Teaching Profession

Disability Groups Condemn NEA President Over Perceived Slurs

By Christina A. Samuels — November 30, 2015 2 min read
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Parents and disability advocates have taken to Twitter and to Change.org to demand an apology and resignation from the president of the National Education Association over a portion of her remarks—which she later cast as a verbal stumble—at a gala where she received an award as a “progressive champion.”

In her Oct. 27 speech, Lily Eskelsen García offered the audience at the Campaign for America’s Future awards gala a long list of teachers’ activities: “We serve kids a hot meal. We put Band-Aids on boo-boos. We diversify our curriculum instruction to meet the personal individual needs of all of our students—the blind, the hearing-impaired, the physically challenged, the gifted and talented, the chronically ‘tarded’ and the medically annoying.” Her list continued and ended with cheers and applause from the audience.

The full quote can be heard here, starting around 1:37 into the clip:

The American Association of People with Disabilities pulled out the remarks about the “chronically ‘tarded’ and medically annoying,” saying in a statement released Nov. 29 that her words were insulting and showed disrespect to people with disabilities. “As the nation’s largest labor union, representing over three million teachers, the NEA should know better than to insult students and must do more to be inclusive of all students,” the organization stated.

The National Down Syndrome Society added a statement on Facebook, saying, “These derogatory terms demonstrate a lack of respect and understanding about individuals with Down syndrome and other disabilities, and imply that students with disabilities are a burden on educators and the education system.” And the Council for Parent Advocates and Attorneys said the comments provoked “horror, angst and disgust.”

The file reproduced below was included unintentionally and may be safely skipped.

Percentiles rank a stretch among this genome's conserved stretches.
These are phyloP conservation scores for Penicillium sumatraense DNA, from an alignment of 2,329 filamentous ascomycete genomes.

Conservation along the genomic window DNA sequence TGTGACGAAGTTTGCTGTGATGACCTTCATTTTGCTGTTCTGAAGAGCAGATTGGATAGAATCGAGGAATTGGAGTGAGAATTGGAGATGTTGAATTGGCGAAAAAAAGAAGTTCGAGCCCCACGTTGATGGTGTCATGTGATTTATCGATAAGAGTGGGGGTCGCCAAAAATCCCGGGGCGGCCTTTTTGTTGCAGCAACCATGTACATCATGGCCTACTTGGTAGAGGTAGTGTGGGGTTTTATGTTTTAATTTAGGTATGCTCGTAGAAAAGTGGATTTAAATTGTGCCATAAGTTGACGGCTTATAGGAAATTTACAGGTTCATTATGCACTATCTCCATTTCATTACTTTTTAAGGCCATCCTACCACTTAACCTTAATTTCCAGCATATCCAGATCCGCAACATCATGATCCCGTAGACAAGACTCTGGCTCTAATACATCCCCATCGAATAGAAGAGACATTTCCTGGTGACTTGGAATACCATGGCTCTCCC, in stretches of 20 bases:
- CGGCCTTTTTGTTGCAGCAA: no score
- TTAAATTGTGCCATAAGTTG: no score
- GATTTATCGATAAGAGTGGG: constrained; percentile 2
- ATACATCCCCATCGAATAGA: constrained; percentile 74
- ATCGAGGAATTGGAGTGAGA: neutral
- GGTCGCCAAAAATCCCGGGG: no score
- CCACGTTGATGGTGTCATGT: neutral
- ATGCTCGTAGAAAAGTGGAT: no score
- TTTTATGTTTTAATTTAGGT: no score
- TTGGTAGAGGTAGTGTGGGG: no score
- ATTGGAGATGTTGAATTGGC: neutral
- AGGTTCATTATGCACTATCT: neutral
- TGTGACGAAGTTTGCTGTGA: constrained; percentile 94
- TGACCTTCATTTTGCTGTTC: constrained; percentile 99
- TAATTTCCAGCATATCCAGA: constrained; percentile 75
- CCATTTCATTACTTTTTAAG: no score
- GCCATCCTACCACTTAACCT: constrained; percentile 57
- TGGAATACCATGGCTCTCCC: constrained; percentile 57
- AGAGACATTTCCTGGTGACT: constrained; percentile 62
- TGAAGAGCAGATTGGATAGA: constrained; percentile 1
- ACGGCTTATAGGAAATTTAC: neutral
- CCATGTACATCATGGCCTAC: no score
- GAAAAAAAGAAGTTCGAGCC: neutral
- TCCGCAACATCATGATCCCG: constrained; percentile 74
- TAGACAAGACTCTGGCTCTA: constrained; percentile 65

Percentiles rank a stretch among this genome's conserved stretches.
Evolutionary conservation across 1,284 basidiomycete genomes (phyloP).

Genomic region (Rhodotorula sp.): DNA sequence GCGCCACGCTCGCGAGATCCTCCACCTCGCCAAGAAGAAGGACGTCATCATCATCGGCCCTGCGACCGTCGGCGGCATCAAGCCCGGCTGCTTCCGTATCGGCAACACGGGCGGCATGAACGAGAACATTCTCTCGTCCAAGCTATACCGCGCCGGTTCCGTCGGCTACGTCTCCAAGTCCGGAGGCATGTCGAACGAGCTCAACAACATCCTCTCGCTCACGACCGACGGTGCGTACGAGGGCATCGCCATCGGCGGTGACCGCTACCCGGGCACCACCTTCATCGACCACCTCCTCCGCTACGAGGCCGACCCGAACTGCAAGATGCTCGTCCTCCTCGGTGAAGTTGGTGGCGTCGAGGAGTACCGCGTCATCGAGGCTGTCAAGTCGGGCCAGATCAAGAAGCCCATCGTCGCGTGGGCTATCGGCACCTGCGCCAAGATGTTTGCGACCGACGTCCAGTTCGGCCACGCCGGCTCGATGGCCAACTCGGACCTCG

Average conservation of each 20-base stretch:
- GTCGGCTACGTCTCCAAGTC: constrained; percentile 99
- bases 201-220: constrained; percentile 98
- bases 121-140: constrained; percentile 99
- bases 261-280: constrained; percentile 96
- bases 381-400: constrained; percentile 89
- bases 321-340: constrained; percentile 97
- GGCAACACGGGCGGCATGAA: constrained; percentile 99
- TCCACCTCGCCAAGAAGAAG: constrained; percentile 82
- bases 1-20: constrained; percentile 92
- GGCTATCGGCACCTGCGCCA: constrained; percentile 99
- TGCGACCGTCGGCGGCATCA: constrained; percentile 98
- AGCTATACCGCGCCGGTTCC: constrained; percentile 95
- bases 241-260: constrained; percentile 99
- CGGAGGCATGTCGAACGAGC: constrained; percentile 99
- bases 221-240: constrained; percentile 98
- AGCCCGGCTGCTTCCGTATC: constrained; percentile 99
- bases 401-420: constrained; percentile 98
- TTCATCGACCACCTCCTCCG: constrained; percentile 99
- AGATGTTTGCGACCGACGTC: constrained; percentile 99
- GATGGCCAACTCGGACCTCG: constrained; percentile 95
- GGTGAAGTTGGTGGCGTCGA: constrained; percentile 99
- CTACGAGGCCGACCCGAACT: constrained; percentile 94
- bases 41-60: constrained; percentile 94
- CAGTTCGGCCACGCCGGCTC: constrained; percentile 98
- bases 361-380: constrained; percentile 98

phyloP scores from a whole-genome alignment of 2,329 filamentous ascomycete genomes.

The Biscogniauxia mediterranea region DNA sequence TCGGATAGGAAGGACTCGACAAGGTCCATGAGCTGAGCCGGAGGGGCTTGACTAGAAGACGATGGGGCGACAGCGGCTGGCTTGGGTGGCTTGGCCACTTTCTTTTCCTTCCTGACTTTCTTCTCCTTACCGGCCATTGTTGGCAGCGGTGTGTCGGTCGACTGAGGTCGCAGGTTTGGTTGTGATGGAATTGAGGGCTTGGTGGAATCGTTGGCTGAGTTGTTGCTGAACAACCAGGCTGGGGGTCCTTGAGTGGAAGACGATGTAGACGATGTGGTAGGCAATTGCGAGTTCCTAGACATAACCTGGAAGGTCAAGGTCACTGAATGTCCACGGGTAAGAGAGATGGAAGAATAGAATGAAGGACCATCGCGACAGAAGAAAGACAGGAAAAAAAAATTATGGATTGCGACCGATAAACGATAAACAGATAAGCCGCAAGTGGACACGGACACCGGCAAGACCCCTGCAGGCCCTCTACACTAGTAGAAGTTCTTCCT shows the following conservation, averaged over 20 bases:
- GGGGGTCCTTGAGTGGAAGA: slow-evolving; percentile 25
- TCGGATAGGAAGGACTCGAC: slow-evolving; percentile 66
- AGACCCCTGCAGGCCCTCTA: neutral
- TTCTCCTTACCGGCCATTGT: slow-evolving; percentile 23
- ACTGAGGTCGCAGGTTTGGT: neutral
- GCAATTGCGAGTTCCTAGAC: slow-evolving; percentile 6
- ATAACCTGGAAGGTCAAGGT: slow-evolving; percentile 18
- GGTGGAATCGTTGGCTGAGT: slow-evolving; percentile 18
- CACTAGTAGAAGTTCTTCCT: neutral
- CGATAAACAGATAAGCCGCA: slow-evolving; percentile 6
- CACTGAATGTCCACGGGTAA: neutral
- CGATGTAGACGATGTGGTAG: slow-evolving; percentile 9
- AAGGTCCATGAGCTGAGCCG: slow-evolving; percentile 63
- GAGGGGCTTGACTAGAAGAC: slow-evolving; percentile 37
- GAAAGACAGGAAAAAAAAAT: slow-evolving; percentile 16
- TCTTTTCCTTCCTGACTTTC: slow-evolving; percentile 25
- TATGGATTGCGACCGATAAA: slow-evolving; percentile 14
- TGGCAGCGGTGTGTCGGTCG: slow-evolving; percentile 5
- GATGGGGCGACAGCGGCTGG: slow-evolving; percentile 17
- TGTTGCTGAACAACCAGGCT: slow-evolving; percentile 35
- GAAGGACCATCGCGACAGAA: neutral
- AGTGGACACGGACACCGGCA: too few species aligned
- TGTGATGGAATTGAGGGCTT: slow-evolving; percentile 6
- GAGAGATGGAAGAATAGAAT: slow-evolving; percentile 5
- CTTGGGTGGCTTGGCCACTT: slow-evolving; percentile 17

Twitter has also been full of critical comments, including from people who are calling for García’s resignation.

The NEA did not respond Monday to a request for comment. But García has answered the criticism from some bloggers and Tweeters, saying that she was speaking too quickly:

In the comments on the Walkersvillemom blog, written by parent of an adult with Down syndrome, García says:

...to correct the major misunderstanding, in my remarks I mention "chronically tardy" not "chronically retarded." Also, in an attempt at humor I mention students who are "medically annoying" referring to any typical student who is doing something really annoying in class—"medically" meaning "extremely." I understand completely that you do not see humor in my remarks. I also understand that the impact of my words on you hurt and angered you and that surely was not my intent. Good intentions, however, still have impact, and so I apologize for using a phrase that could be so easily misunderstood that it appeared I was referring to medically fragile students. I never have and never will disparage the children I have spent my life serving. I hope you will accept my apology.

Those comments are not enough for some, however:

A version of this news article first appeared in the On Special Education blog.